3. Shri B.B. Sharma, Id. Departmental Representative defended the impugned order by reiterating the findings of the Commissioner (Appeals) in it and emphasized that when the appellant in the ST-3 returns have mentioned the availment of cenvat credit in respect of inputs/input services and its utilization, the department was correct in denying the export rebate in terms of Notification No. 12/2005-(ST) as this rebate is available subject to condition that no input/input service cenvat credit has been availed. He, therefore pleaded that there is no infirmity in the impugned order.
4. I have considered the submissions from both the sides and perused the records. There is no dispute about the fact that the appellant are a software technology unit engaged in export of the services and that the rebate of duty paid inputs/input services used in development of software exported out of India would be available in terms of the Notification No. 12/2005 (ST) only if no cenvat credit in respect of those input/input services had been availed. Out of the two objections of the department in respect of the rebate ,in question, the first objection is that the input services in respect of which the rebate has been claimed are not input/input services utilized for providing the services for export. The input services in respect of which rebate has been claimed are internet/telecommunication services, housekeeping services, professional services, outdoor catering services, renting of immovable property services, maintenance & repair services, security agencies services, rent-a-cab operator services, etc. In my view all these services would be necessary input for a software unit and hence, it would be totally incorrect to deny rebate on the ground that the same are not the services required for development of software more so, when during the period prior to the period of dispute and they paid after the period of dispute, the department has been granting rebate in respect of these very services. Besides this, I also find that the Commissioner (Appeals) while giving this finding has not given reasons at all for the same. Therefore, the ground for denying rebate in para 4.4. of the impugned order is not a valid ground at all.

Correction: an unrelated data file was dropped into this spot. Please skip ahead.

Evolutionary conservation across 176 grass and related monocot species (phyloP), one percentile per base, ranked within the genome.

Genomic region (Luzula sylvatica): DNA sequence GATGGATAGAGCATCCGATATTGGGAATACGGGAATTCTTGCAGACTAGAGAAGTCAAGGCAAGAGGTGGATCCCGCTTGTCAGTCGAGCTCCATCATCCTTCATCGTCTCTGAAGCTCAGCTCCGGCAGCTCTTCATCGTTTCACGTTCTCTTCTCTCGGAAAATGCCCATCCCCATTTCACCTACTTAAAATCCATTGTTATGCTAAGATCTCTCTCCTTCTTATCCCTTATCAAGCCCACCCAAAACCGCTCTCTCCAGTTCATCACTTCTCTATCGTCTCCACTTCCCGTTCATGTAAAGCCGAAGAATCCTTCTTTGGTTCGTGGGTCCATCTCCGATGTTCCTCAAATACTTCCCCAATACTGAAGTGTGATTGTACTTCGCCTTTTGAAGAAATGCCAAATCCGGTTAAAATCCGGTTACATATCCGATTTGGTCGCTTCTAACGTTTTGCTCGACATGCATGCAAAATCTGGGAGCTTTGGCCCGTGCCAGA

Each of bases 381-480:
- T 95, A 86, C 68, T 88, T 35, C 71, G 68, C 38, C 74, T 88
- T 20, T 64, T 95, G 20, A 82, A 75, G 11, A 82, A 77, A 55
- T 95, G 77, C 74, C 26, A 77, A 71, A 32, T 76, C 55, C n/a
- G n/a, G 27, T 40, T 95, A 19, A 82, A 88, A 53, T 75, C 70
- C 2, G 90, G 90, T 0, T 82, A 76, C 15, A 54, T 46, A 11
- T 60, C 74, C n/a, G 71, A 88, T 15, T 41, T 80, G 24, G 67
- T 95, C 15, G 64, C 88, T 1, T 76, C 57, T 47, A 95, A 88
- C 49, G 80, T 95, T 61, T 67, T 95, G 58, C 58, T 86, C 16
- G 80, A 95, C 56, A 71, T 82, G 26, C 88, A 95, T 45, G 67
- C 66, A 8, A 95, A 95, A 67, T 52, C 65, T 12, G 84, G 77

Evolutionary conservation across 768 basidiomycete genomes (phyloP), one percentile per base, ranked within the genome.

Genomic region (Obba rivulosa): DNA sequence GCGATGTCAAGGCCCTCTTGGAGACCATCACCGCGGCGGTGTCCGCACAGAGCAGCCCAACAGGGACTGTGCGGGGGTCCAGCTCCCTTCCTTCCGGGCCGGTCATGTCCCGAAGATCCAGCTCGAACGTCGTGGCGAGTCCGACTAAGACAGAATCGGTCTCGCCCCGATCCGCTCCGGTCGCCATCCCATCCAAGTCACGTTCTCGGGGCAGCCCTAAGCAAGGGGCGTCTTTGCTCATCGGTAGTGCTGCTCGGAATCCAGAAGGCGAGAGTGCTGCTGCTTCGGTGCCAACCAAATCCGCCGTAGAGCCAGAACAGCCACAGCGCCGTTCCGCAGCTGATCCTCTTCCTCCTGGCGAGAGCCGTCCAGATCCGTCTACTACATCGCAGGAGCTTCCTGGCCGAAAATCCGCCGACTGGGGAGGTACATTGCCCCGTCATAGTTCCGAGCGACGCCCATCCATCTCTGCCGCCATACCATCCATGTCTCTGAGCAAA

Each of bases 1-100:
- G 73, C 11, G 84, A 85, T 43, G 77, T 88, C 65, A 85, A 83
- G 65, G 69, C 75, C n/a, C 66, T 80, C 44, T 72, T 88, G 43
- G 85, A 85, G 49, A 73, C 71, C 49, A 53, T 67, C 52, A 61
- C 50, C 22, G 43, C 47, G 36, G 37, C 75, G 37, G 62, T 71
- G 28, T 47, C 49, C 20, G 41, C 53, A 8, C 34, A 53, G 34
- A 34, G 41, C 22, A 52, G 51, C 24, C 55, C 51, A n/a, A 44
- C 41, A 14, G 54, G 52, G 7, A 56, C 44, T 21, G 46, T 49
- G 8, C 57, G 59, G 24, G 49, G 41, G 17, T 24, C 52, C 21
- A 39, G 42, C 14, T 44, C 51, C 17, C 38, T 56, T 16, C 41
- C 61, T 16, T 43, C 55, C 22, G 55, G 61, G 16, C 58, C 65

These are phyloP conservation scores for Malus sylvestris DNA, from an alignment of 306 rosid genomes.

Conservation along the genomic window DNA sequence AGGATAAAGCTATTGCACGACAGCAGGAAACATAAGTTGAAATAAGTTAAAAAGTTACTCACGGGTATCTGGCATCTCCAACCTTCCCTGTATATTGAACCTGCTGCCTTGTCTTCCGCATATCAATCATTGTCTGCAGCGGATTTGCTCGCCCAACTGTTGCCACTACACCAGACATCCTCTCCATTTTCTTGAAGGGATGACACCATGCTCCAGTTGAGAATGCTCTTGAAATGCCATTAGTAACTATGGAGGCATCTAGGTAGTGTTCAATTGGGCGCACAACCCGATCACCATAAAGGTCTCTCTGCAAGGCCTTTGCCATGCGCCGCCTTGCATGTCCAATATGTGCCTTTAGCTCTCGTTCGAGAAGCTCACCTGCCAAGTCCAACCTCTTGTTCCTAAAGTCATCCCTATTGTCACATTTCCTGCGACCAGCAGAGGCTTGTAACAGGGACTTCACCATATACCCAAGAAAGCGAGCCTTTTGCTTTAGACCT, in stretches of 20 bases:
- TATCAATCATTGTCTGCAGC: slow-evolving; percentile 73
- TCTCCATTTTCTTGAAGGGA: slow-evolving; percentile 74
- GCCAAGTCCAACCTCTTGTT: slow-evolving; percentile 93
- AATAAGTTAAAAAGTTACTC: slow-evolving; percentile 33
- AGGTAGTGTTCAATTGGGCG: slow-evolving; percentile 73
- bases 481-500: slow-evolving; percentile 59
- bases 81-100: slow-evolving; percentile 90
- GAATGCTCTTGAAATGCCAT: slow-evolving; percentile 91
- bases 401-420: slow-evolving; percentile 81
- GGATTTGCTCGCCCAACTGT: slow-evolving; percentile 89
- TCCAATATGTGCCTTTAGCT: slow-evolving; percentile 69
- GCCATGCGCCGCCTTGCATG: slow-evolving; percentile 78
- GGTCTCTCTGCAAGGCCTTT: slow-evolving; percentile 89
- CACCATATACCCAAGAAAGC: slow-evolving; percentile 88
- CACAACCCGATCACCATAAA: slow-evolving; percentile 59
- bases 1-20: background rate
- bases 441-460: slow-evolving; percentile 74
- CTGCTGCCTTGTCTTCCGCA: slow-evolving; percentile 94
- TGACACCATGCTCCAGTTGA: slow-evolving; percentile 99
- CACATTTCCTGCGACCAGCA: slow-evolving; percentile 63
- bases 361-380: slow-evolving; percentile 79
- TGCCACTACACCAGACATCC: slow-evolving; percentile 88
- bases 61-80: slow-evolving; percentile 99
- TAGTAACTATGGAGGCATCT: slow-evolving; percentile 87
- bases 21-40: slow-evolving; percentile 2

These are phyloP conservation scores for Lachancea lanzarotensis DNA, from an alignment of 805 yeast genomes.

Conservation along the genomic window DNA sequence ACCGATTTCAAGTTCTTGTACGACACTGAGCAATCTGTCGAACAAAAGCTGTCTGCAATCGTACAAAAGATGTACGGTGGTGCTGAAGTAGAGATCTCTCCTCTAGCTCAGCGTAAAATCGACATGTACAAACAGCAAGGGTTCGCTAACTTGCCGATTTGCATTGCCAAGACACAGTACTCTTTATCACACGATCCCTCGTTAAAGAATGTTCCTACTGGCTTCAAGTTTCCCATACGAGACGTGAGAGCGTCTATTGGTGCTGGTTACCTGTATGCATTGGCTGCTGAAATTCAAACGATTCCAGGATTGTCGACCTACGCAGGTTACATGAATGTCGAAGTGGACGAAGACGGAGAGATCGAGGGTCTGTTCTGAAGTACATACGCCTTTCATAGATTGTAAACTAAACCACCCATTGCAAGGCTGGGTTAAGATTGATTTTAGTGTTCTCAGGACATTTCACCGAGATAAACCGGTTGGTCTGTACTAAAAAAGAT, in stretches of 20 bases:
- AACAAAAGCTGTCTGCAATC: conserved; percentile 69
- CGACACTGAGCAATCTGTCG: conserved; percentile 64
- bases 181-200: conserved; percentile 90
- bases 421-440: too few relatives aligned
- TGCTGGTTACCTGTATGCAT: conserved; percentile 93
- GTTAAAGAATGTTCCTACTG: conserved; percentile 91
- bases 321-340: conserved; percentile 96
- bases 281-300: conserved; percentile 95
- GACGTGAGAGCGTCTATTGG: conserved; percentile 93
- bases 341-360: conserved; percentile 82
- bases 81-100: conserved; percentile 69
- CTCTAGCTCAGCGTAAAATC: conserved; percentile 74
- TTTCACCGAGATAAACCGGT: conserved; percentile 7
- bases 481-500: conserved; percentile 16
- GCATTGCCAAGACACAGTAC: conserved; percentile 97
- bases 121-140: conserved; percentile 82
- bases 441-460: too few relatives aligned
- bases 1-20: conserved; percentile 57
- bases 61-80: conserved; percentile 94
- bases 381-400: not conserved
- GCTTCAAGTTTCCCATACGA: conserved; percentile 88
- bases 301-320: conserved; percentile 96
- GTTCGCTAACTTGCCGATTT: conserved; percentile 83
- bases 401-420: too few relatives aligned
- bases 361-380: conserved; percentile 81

5. The second objection of the department is that the appellant do not satisfy the conditions no. 2(e) of 12/05 ST regarding non-availment of cenvat credit. The appellant’s plea from the very beginning has been that they have never availed cenvat credit either in respect of inputs or input services and that they have been claiming filing only the rebate in respect of input/input services from time to time and that in the ST-3 Return for October 2010 – March, 2011 the rebate claim had been mentioned as cenvat credit availed by mistake. I am of the view that when it is not denied that the appellant are a 100% EOU i.e. a STP unit and their domestic transactions are rare, there would not be no occasion for them to utilize the cenvat credit if any availed when it is not the case of the Department that they have also claimed cash refund of accumulated cenvat credit under Rule 5 of Cenvat Credit Rules, 2004. It would not be correct for the department to conclude that they have availed cenvat credit just on the basis of Col.5b of the ST-3 Return without checking the records, which are required to be maintained by the appellant for availment of cenvat credit in respect of the provisions’ of Rule 9(6) of the Cenvat Credit Rules, 2004. The availment of cenvat credit in respect of input or input services is a matter of fact which has to be verified from the records maintained by the appellant and no inferences can be drawn in this regard merely from the ST-3 Returns, when the appellant, from the very beginning are pleading that the entry in Col.5b regarding availment and utilization of the cenvat credit was made by them due to mistake and that the figures regarding utilization of cenvat credit mentioned in this col. is actually the figure of rebate claim which has been granted to them.
6. In view of the above discussion, the impugned order is not sustainable. The same is set aside and the matter is remanded back to the original adjudicating authority for deciding the rebate claim filed by the appellant afresh. If from the records maintained by the appellant, it is clear that they have not availed any cenvat credit the rebate claim would have to be accepted. The adjudicating authority while examining the rebate claim is also taken into account the Chartered Accountant’s certificate whose validity is to be considered in the light of the Tribunal’s decision in the case of R.B. Agarwal & Co. (supra). The appeal stands disposed of as above. Since the rebate claim two years old, the original adjudicating authority is directed to complete de novo adjudication within a period of 3 months.